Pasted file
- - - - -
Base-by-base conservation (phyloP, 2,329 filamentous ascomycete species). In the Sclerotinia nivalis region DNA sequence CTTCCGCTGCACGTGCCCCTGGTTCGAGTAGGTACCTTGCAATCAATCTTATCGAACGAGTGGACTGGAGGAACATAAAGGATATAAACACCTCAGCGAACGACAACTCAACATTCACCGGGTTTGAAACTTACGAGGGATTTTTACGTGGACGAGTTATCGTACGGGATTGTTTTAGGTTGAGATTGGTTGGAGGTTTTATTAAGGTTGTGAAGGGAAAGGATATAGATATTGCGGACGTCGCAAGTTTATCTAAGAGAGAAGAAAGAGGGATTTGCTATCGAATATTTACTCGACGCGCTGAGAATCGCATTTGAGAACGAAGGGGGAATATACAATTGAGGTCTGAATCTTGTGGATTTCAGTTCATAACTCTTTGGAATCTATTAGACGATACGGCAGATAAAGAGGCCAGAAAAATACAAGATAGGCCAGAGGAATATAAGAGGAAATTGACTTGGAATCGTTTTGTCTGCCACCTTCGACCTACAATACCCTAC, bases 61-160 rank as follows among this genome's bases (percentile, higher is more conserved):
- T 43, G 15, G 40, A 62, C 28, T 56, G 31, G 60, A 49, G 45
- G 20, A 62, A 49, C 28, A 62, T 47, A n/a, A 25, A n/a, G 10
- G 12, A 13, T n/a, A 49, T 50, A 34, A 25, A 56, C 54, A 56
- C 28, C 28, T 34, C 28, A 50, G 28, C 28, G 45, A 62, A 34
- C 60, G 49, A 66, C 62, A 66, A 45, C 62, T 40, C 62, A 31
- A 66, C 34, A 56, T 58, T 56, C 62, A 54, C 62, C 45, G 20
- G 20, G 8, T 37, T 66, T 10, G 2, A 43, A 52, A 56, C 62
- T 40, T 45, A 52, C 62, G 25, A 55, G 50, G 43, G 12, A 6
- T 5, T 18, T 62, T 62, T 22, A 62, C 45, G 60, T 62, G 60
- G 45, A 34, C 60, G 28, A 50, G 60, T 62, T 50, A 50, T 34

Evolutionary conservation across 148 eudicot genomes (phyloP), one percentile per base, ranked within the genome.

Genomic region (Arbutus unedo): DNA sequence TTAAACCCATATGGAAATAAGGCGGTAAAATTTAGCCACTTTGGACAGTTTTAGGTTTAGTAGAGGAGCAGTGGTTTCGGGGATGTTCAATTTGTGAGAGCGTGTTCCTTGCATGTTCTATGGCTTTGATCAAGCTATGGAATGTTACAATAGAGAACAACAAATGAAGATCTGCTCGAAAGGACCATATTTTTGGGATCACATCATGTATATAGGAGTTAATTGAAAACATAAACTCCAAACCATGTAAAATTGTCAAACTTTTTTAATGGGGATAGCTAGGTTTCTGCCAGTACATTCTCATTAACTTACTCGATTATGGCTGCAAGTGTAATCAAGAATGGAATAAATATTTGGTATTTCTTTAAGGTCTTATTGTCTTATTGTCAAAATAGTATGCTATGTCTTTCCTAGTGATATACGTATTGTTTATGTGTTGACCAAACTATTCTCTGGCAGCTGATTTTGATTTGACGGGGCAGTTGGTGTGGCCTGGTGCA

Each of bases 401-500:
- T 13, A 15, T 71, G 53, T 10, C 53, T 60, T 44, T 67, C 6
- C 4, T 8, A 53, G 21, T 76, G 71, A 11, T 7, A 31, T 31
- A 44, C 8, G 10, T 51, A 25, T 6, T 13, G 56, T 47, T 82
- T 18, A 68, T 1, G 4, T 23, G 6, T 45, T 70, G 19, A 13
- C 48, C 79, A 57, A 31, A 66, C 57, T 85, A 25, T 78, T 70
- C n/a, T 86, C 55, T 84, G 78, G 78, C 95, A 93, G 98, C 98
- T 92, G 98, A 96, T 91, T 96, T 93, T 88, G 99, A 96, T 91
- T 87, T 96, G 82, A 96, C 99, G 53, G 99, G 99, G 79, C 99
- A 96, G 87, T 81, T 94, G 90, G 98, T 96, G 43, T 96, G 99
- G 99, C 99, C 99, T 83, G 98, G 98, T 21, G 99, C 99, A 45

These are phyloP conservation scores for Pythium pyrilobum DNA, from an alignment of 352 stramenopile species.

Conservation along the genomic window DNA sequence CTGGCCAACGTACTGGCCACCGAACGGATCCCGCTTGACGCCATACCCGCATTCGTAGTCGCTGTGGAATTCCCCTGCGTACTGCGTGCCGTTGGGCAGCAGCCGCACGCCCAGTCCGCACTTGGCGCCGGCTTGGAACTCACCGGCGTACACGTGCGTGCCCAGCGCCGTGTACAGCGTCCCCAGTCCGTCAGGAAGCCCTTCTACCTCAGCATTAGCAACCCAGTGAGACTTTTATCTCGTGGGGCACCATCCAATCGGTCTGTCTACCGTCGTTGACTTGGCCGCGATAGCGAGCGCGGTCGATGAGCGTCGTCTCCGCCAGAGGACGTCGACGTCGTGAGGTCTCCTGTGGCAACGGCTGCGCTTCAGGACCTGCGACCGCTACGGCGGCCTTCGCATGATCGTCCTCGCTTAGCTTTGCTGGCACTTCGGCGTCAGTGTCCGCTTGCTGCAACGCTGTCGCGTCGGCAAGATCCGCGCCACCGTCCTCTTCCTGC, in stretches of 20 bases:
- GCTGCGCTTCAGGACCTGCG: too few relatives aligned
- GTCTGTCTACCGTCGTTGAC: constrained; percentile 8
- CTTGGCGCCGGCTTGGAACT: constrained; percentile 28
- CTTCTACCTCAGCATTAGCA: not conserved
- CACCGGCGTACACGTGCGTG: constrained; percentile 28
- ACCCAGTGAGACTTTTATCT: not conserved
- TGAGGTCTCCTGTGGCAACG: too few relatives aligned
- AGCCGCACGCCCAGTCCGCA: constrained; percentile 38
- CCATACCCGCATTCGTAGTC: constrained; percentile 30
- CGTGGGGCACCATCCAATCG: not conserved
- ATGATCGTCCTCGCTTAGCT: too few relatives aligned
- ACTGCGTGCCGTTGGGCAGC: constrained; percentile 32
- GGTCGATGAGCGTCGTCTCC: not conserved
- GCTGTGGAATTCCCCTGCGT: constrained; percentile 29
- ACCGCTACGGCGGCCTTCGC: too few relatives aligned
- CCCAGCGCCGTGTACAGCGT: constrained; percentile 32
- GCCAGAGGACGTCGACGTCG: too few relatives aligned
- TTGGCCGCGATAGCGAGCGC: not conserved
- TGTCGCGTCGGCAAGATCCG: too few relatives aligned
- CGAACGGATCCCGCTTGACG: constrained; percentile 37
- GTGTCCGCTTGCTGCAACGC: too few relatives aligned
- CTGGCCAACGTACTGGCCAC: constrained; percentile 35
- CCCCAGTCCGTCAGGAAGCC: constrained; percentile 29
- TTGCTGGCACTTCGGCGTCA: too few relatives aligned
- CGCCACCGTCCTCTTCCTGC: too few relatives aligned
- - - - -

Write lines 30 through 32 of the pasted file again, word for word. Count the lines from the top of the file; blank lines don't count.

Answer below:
- CTTCTACCTCAGCATTAGCA: not conserved
- CACCGGCGTACACGTGCGTG: constrained; percentile 28
- ACCCAGTGAGACTTTTATCT: not conserved